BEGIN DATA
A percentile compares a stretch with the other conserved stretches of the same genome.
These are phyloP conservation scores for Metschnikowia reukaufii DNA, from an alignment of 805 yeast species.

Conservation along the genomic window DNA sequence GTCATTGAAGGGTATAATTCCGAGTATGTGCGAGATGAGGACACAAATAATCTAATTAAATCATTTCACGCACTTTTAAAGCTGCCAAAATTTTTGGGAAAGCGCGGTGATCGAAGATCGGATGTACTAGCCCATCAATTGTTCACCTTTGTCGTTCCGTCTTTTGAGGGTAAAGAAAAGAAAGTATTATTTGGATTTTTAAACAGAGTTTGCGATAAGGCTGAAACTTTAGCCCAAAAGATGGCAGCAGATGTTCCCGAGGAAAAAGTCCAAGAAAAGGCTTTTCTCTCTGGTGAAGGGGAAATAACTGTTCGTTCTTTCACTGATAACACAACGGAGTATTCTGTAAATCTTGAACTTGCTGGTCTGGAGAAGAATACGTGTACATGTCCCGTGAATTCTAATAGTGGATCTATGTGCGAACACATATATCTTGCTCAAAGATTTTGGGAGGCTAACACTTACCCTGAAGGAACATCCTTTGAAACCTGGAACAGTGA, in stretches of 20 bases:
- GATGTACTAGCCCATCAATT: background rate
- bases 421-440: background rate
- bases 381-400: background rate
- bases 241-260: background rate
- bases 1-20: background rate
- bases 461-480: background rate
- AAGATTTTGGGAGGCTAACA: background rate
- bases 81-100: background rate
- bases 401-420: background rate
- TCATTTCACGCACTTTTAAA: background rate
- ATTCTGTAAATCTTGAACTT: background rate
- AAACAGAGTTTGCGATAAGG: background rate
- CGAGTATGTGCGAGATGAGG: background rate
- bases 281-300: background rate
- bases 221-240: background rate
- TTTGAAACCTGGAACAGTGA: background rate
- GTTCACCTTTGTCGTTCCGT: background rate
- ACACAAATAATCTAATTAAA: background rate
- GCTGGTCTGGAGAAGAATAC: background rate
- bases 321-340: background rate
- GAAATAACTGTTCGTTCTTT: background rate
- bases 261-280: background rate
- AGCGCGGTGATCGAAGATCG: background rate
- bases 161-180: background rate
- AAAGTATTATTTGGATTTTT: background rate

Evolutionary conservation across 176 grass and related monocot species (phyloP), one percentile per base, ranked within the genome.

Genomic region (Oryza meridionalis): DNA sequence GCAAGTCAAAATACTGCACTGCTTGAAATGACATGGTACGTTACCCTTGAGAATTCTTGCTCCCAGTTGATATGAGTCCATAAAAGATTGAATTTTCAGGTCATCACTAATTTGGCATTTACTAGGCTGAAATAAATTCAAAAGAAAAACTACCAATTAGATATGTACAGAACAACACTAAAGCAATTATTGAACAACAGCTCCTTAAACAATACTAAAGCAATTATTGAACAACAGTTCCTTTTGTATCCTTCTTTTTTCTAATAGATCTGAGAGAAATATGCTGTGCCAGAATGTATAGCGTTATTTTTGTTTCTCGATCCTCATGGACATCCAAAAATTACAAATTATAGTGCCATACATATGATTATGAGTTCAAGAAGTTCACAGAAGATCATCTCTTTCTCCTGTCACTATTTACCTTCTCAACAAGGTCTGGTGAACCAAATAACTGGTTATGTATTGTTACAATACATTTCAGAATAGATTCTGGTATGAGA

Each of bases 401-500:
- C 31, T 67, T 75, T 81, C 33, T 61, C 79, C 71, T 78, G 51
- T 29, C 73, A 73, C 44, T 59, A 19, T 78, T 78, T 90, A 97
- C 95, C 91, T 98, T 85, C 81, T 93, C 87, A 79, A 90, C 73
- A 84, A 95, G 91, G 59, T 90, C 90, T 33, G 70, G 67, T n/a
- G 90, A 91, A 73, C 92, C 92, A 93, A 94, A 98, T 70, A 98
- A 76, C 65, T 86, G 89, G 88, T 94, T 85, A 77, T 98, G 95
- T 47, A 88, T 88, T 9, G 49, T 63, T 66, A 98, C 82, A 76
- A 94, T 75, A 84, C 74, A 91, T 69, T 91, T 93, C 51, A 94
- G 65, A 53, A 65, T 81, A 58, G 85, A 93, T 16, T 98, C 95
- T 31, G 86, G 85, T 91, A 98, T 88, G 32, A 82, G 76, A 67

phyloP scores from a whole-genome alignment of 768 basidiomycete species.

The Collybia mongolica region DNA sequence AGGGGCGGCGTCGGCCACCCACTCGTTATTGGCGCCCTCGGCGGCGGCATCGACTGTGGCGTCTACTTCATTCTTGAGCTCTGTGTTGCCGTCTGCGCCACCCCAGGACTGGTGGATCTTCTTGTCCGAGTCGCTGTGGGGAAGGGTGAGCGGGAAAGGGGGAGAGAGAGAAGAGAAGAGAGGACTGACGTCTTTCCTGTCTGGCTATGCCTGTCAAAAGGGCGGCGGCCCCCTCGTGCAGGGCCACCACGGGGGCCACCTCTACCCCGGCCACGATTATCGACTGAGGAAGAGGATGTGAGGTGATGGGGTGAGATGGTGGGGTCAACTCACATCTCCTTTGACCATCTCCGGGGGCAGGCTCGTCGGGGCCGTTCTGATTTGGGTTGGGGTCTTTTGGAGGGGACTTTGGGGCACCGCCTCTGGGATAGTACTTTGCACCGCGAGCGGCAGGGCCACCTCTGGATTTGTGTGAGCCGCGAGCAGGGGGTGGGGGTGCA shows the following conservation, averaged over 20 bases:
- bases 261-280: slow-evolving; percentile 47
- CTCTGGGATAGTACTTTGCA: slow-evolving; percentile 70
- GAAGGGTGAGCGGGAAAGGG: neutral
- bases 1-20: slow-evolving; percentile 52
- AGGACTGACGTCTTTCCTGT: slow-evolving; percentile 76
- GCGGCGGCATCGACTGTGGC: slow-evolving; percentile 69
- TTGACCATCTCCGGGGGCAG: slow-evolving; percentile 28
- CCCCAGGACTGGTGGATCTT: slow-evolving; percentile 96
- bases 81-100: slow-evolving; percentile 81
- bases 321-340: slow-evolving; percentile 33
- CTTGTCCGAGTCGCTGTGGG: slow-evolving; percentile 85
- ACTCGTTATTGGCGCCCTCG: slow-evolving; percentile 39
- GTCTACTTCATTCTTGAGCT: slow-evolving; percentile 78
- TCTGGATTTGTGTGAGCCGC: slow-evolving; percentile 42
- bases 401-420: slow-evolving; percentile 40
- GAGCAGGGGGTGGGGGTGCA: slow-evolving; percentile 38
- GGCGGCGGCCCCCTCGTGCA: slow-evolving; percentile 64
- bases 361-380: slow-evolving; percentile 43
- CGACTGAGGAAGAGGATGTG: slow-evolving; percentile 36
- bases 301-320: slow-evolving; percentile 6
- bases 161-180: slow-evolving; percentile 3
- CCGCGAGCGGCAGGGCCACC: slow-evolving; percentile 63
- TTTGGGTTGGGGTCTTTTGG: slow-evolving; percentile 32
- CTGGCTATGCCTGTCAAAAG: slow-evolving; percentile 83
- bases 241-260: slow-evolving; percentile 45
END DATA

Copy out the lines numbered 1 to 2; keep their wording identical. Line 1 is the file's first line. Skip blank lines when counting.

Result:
A percentile compares a stretch with the other conserved stretches of the same genome.
These are phyloP conservation scores for Metschnikowia reukaufii DNA, from an alignment of 805 yeast species.